I went to Universal Studios yesterday for a concert, but, as I do every time I visit that park, I did take a few minutes to ride the E.T. Adventure. It’s a ritual I have that keeps me connected to my childhood. When I was a child, growing up on a small farm in Ohio, I constantly dreamed of the bigger world. Since I was rarely off the farm for anything but school, to me the bigger world was always tied to the movies.
When I was eight years old, there was nothing bigger in the world than E.T., Stephen Spielberg’s extra terrestrial. I would have seen that movie a hundred times over, if my mom would have had any part of it. As it was, it was 1982, and the video player had yet to be available in many homes, so I only got to see it the one time at the movie theatre. It was magical.
Before Universal Studios opened in 1990, Some magazine — I couldn’t even tell you which one, just some kid’s magazine — did an article featuring the ride, as a promotion for the park. The pictures of the mushroom headed guy and the doll faced girl and E.T.’s other friends back on the green planet captured my imagination. As a budding teen in Ohio, this became the place I wanted to go to experience the bigger world. Universal Studios in Orlando, Florida became my bigger world.
Soon after, I would discover through TV ads and other magazine articles that they had a Jaws ride as well, and King Kong, the Ghostbusters, and the Phantom of the Opera make-up show. Each new revelation added to my excitement, but E.T. always remain the first and the best dream. It took years for me to get to Florida. I had to grow up and move down here on my own.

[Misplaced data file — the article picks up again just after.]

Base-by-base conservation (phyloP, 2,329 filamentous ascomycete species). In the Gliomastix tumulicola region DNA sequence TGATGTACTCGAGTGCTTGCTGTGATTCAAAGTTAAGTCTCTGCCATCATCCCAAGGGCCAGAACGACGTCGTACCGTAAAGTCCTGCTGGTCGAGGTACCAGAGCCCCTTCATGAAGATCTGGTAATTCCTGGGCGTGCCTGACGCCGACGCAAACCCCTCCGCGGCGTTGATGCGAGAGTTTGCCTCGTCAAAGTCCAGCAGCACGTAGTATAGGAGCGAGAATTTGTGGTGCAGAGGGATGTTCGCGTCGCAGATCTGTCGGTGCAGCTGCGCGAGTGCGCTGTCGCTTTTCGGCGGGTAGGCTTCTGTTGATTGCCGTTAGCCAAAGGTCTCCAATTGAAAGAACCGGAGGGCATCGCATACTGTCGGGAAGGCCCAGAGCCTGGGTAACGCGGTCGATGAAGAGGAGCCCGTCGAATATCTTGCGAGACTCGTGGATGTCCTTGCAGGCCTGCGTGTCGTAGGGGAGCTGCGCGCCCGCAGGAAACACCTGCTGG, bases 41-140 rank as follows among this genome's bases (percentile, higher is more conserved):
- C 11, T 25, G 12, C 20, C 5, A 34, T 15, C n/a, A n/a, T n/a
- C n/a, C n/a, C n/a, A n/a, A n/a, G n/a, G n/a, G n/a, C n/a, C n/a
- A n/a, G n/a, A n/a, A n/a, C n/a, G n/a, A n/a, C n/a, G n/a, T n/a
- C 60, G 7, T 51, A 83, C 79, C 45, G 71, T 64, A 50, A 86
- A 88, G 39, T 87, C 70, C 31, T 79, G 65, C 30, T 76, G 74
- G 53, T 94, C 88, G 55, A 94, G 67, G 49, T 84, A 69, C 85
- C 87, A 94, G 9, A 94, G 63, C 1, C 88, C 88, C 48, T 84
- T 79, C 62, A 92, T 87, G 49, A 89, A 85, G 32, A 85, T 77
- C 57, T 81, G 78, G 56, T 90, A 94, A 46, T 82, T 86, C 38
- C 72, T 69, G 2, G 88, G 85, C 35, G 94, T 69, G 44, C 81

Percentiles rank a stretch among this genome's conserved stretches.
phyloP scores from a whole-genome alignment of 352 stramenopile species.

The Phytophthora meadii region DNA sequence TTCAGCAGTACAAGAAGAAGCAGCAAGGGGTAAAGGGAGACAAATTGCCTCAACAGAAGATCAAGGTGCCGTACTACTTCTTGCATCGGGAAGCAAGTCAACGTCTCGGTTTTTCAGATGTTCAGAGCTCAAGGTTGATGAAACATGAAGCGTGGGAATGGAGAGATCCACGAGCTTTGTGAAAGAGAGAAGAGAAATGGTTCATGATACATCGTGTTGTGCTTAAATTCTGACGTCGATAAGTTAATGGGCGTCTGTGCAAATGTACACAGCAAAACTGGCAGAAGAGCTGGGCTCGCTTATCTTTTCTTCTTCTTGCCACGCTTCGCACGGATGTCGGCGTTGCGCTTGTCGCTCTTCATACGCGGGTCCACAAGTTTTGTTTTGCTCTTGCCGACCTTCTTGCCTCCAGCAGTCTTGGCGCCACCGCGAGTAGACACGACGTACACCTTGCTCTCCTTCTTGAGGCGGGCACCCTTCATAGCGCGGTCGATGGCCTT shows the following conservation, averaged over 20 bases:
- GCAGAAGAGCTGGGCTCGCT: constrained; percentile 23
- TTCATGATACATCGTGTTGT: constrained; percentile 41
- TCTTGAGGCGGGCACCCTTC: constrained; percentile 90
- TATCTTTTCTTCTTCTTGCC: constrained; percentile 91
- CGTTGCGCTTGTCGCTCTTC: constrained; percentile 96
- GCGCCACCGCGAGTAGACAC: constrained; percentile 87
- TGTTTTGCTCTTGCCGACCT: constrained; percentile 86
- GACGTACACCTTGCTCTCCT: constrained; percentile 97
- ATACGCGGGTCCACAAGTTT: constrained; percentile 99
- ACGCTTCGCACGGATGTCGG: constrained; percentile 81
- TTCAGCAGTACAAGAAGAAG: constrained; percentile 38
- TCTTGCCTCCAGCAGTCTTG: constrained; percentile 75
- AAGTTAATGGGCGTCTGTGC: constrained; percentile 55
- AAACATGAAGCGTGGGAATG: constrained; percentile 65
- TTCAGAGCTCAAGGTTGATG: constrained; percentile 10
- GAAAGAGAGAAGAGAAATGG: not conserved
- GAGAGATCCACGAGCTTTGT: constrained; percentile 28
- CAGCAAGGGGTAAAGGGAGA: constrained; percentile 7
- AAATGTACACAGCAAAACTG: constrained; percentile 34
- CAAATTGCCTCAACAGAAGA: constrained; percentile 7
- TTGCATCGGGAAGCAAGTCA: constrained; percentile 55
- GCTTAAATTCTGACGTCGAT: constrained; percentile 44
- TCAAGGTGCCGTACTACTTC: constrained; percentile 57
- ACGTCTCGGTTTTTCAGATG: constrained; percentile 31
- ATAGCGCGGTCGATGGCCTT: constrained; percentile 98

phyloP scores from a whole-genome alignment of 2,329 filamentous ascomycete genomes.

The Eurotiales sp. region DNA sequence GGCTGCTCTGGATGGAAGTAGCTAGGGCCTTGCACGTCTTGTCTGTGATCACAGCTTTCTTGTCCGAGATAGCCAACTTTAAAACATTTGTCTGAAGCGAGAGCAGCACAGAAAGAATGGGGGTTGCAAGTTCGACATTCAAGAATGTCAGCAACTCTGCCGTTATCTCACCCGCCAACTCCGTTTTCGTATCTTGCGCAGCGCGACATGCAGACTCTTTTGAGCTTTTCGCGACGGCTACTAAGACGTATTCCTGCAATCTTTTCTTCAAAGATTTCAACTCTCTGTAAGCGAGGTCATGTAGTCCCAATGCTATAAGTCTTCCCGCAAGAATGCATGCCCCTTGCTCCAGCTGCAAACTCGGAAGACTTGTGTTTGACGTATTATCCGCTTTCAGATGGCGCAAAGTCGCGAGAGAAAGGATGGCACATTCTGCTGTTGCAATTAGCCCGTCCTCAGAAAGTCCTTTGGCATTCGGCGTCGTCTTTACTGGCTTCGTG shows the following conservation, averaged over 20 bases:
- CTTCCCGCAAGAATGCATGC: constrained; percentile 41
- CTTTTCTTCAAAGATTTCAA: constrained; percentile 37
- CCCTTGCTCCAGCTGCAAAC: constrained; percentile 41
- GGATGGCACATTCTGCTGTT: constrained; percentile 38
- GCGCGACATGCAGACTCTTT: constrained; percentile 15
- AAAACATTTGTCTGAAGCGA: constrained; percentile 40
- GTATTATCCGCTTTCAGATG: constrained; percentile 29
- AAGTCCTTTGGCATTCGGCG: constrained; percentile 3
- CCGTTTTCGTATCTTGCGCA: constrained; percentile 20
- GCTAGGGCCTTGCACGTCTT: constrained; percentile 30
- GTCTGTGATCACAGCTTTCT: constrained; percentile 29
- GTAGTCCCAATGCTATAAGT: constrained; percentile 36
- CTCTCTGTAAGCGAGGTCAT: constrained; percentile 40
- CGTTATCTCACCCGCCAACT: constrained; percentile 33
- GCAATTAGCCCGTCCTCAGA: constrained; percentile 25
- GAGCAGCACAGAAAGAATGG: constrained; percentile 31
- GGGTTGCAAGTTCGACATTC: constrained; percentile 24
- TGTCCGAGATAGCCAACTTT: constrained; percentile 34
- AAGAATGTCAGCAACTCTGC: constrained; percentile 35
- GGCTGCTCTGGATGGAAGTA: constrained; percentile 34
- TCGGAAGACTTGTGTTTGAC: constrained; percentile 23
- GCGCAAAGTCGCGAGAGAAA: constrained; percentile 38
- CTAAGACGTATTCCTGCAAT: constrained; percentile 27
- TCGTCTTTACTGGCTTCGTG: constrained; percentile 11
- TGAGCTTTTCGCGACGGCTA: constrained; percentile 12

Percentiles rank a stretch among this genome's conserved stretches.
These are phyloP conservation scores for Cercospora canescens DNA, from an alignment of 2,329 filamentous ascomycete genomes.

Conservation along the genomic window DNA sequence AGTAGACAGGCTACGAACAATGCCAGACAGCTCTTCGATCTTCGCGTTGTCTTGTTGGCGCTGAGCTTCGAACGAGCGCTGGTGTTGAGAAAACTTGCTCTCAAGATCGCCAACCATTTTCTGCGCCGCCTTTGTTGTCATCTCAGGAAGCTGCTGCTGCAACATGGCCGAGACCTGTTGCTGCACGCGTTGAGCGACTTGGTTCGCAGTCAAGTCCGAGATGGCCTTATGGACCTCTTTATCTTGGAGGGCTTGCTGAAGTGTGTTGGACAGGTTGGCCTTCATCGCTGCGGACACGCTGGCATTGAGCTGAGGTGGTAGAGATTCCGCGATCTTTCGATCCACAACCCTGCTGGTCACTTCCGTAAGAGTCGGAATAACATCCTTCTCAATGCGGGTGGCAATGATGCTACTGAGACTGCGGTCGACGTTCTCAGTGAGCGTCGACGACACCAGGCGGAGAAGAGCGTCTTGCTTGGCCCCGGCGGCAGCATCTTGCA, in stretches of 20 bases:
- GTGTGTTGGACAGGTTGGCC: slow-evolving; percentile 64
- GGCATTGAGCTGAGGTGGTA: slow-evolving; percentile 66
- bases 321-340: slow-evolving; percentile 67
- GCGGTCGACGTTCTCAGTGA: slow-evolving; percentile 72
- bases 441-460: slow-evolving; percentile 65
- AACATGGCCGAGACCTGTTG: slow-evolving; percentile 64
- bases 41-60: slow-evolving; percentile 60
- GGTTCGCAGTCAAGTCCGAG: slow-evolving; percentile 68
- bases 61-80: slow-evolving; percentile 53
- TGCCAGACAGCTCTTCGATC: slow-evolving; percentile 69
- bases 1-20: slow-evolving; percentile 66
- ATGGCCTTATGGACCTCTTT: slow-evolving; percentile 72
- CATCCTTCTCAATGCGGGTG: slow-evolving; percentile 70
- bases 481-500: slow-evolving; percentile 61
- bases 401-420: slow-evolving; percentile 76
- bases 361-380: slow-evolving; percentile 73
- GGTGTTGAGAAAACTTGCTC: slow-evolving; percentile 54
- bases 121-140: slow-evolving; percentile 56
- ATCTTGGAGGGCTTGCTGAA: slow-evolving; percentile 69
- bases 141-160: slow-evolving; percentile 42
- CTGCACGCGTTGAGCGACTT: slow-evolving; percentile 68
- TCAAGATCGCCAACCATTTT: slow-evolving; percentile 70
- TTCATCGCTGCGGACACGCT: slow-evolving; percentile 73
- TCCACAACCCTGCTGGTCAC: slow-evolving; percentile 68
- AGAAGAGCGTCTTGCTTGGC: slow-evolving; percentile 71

By the time I finally got to visit Universal Studios, the much anticipated Nirvana of my childhood, King Kong and Ghostbusters had already closed. I was able to enjoy Jaws, and thankfully I even got to share it with my daughter before it was closed last year to make way for more Harry Potter. We have also seen the make-up show, which remains relatively intact, though it is now renamed the Horror Make-Up Show. And, of course there is E.T., still there, holding its own as the last remaining opening day ride.
So, I make it a point to visit E.T. every time I visit the park. I figure it’s the equivalent of voting with my presence. And I hope that you do the same. The more people who visit E.T., the less likely they are to close it for some other more current, but less significant attraction.